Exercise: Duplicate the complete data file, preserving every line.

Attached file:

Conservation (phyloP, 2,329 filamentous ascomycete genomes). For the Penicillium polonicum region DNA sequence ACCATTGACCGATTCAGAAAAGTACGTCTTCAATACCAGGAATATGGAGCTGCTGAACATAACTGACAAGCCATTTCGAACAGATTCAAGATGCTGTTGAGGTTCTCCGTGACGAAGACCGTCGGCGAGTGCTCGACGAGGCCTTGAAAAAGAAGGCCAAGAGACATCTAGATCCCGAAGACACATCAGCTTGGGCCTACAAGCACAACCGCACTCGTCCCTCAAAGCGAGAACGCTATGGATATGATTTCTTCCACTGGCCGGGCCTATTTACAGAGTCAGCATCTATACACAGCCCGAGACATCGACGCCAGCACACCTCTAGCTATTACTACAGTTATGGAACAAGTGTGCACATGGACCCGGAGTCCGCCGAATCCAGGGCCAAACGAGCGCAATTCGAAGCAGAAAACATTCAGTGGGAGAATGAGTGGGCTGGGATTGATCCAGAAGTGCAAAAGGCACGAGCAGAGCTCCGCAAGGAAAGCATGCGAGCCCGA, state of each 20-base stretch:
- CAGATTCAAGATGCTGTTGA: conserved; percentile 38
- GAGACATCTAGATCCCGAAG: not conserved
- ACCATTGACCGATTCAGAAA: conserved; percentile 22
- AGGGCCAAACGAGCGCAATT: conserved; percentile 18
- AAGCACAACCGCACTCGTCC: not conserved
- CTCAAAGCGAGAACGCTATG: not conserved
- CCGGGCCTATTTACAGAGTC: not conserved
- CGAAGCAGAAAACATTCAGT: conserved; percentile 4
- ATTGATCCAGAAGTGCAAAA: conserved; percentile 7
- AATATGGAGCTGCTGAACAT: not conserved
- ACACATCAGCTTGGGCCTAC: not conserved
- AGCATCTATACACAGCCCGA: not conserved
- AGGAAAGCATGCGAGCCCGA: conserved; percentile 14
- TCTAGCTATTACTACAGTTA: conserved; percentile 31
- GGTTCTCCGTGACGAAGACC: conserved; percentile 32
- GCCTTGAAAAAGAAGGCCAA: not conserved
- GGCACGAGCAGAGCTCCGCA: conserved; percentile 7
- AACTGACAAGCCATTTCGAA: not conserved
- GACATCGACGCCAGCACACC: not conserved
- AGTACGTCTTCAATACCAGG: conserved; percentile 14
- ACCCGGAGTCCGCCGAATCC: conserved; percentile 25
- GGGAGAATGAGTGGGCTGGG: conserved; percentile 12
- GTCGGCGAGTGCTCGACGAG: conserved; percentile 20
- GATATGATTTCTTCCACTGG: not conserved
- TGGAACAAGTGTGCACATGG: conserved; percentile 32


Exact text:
Conservation (phyloP, 2,329 filamentous ascomycete genomes). For the Penicillium polonicum region DNA sequence ACCATTGACCGATTCAGAAAAGTACGTCTTCAATACCAGGAATATGGAGCTGCTGAACATAACTGACAAGCCATTTCGAACAGATTCAAGATGCTGTTGAGGTTCTCCGTGACGAAGACCGTCGGCGAGTGCTCGACGAGGCCTTGAAAAAGAAGGCCAAGAGACATCTAGATCCCGAAGACACATCAGCTTGGGCCTACAAGCACAACCGCACTCGTCCCTCAAAGCGAGAACGCTATGGATATGATTTCTTCCACTGGCCGGGCCTATTTACAGAGTCAGCATCTATACACAGCCCGAGACATCGACGCCAGCACACCTCTAGCTATTACTACAGTTATGGAACAAGTGTGCACATGGACCCGGAGTCCGCCGAATCCAGGGCCAAACGAGCGCAATTCGAAGCAGAAAACATTCAGTGGGAGAATGAGTGGGCTGGGATTGATCCAGAAGTGCAAAAGGCACGAGCAGAGCTCCGCAAGGAAAGCATGCGAGCCCGA, state of each 20-base stretch:
- CAGATTCAAGATGCTGTTGA: conserved; percentile 38
- GAGACATCTAGATCCCGAAG: not conserved
- ACCATTGACCGATTCAGAAA: conserved; percentile 22
- AGGGCCAAACGAGCGCAATT: conserved; percentile 18
- AAGCACAACCGCACTCGTCC: not conserved
- CTCAAAGCGAGAACGCTATG: not conserved
- CCGGGCCTATTTACAGAGTC: not conserved
- CGAAGCAGAAAACATTCAGT: conserved; percentile 4
- ATTGATCCAGAAGTGCAAAA: conserved; percentile 7
- AATATGGAGCTGCTGAACAT: not conserved
- ACACATCAGCTTGGGCCTAC: not conserved
- AGCATCTATACACAGCCCGA: not conserved
- AGGAAAGCATGCGAGCCCGA: conserved; percentile 14
- TCTAGCTATTACTACAGTTA: conserved; percentile 31
- GGTTCTCCGTGACGAAGACC: conserved; percentile 32
- GCCTTGAAAAAGAAGGCCAA: not conserved
- GGCACGAGCAGAGCTCCGCA: conserved; percentile 7
- AACTGACAAGCCATTTCGAA: not conserved
- GACATCGACGCCAGCACACC: not conserved
- AGTACGTCTTCAATACCAGG: conserved; percentile 14
- ACCCGGAGTCCGCCGAATCC: conserved; percentile 25
- GGGAGAATGAGTGGGCTGGG: conserved; percentile 12
- GTCGGCGAGTGCTCGACGAG: conserved; percentile 20
- GATATGATTTCTTCCACTGG: not conserved
- TGGAACAAGTGTGCACATGG: conserved; percentile 32